An apple balanced atop books; pencils and blocks with alphabet letters.
Reading Time: 4 minutes Photo by Element5 Digital on Unsplash. In public domain.
Reading Time: 4 minutes

I have a lot of thoughts on what happened yesterday, but I’m responding first in my capacity as an educator, to remind us that even when people’s positions are at best misinformed, we don’t stand much of a chance of correcting them when they feel unsafe.

An apple balanced atop books; pencils and blocks with the alphabet letters.
Photo by Element5 Digital on Unsplash. In public domain.

A fellow educator, Karen Costa, shared this trauma-aware checklist on Twitter, and the very first item on it is safety, introduced as such:

A sense of safety is a baseline for learning. If we are poised for an incoming threat (whether real or perceived), our systems are built to scan for and prepare for said threat

While the checklist (permalink here) goes on to provide concrete tips for educators to implement a feeling of safety in the classroom, and describes other factors of being trauma-aware in the classroom, I couldn’t help but notice the explicit connection to the political events of January 6, 2021. Feeling unsafe is enough to physiologically derail the body and brain, such that learning is much less likely to occur. This is one reason why providing food at schools is so important; hungry students aren’t simply distracted, their bodies know that they are under threat and hence are unable to learn.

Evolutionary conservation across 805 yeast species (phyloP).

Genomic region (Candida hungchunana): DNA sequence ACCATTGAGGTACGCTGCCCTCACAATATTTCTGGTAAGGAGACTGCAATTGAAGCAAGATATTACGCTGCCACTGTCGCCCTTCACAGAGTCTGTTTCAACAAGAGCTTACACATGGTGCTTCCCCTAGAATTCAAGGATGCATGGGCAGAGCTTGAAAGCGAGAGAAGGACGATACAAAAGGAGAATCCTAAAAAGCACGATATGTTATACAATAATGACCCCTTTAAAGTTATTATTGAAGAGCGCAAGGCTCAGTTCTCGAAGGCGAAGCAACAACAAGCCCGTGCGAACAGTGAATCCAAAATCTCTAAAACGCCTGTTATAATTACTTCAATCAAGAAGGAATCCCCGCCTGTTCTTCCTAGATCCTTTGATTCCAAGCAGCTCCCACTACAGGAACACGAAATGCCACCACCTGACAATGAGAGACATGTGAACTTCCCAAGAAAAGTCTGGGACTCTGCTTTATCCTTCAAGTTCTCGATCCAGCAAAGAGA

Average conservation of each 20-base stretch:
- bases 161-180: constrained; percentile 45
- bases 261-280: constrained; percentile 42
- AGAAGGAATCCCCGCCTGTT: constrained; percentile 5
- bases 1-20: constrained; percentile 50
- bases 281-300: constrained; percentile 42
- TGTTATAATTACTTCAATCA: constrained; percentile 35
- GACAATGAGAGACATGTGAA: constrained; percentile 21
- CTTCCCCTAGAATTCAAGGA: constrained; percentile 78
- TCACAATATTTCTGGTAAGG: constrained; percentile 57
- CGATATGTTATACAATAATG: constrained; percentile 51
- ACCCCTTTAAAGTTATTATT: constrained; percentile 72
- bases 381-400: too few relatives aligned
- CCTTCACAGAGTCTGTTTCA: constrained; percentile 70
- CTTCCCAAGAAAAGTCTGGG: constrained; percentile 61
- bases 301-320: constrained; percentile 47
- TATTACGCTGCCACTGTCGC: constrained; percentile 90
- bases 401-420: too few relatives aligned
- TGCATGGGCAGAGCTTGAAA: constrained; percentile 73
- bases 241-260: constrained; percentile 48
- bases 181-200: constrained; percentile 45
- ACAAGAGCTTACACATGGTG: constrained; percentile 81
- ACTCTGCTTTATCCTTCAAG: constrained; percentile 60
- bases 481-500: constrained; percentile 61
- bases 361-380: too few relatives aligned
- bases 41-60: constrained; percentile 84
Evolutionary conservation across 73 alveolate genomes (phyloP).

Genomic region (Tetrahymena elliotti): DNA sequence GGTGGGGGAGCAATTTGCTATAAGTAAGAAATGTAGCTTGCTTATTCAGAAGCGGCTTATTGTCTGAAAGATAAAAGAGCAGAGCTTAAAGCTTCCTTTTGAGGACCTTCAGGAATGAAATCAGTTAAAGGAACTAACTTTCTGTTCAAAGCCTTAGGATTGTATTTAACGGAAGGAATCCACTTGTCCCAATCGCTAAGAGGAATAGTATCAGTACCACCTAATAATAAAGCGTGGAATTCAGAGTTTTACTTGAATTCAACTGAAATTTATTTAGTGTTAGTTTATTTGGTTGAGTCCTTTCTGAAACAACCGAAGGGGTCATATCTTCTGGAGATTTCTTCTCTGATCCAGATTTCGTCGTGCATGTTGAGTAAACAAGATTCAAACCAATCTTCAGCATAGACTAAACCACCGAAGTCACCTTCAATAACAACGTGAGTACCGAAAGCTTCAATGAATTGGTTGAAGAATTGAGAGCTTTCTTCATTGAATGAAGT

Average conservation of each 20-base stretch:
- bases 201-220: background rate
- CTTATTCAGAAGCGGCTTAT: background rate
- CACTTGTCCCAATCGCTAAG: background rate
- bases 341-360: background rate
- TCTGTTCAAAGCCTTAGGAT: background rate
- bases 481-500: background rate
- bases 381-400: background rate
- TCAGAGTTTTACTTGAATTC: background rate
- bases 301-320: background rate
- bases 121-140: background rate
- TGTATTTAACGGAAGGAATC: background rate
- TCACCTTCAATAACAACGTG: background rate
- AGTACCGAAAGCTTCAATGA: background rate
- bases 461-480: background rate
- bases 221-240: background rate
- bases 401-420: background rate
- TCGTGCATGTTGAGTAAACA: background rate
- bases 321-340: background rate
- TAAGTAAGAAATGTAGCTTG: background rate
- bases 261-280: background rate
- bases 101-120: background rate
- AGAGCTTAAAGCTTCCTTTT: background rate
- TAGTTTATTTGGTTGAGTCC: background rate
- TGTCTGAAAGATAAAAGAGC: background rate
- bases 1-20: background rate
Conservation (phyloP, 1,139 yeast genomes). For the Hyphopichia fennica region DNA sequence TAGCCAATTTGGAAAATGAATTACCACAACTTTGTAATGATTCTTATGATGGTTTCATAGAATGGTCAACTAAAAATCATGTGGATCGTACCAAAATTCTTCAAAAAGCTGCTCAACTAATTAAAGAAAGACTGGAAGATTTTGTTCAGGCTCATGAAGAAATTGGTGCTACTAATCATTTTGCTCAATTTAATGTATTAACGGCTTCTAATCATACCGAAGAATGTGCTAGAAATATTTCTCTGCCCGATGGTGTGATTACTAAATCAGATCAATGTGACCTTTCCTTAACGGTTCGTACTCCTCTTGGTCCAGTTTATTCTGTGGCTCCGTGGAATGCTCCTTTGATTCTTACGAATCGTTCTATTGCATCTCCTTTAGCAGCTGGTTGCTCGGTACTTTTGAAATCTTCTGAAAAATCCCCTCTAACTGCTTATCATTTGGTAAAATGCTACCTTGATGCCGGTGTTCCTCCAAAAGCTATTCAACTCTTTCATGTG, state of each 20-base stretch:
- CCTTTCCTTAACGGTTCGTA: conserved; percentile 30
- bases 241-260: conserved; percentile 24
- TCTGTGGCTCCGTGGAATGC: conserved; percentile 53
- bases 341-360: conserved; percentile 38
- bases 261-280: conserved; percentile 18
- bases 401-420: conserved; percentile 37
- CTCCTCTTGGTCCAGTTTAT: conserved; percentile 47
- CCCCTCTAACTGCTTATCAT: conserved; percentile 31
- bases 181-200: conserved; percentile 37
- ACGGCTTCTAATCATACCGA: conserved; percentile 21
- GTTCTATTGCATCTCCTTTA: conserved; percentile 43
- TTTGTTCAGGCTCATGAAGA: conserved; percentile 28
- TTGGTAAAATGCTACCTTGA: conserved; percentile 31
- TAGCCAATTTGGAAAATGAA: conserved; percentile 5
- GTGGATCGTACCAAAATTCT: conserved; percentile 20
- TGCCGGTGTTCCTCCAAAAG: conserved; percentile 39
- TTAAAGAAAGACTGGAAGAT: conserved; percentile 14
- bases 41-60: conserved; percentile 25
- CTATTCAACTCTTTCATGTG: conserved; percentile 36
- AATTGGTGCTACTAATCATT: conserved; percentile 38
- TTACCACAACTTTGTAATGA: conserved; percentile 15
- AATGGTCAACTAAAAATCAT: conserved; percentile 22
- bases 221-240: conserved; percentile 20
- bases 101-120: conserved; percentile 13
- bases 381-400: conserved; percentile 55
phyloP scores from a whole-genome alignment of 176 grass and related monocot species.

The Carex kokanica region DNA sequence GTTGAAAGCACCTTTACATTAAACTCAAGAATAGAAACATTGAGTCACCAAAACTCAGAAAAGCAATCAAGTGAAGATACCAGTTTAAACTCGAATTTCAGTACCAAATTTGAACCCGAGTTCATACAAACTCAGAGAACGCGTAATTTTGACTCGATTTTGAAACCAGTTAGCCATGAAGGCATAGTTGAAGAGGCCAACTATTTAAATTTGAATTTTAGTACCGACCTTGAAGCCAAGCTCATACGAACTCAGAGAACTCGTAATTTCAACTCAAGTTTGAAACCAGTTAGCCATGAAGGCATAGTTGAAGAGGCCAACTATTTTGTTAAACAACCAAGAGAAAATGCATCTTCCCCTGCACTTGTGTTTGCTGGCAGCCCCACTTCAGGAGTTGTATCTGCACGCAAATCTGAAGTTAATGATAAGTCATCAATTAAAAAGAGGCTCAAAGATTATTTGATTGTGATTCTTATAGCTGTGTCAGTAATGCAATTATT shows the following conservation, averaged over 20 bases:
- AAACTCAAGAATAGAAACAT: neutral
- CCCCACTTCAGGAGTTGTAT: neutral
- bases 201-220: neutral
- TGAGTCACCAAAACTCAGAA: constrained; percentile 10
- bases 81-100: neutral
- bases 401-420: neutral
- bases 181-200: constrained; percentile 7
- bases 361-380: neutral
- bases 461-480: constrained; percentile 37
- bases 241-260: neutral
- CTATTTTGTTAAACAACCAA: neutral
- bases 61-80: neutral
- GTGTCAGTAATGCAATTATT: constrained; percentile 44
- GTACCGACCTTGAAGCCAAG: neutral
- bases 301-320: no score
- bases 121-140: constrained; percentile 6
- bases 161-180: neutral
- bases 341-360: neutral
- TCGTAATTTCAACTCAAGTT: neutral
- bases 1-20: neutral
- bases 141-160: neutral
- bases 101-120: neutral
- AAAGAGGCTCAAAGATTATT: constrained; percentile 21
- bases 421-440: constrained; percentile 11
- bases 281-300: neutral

I try to implement trauma-aware teaching strategies in my own classroom, but I’m also aware that it’s a systemic issue. This is part of why I’m so happy that Dolores-Umbridge-wanna-be DeVos is on the way out; her weakening of Title IX rules for how universities should handle sexual assault cases (discussed here at Inside Higher Ed) puts survivors in retraumatizing positions, when it deems them necessary to pay attention to in the first place. I cannot imagine trying to make it through a college class knowing that your rapist or attacker is right there in it, but that’s precisely what happens for a lot of college students whose cases are mishandled. That’s the kind of thing we’re talking about when we acknowledge that a sense of safety is a baseline for learning.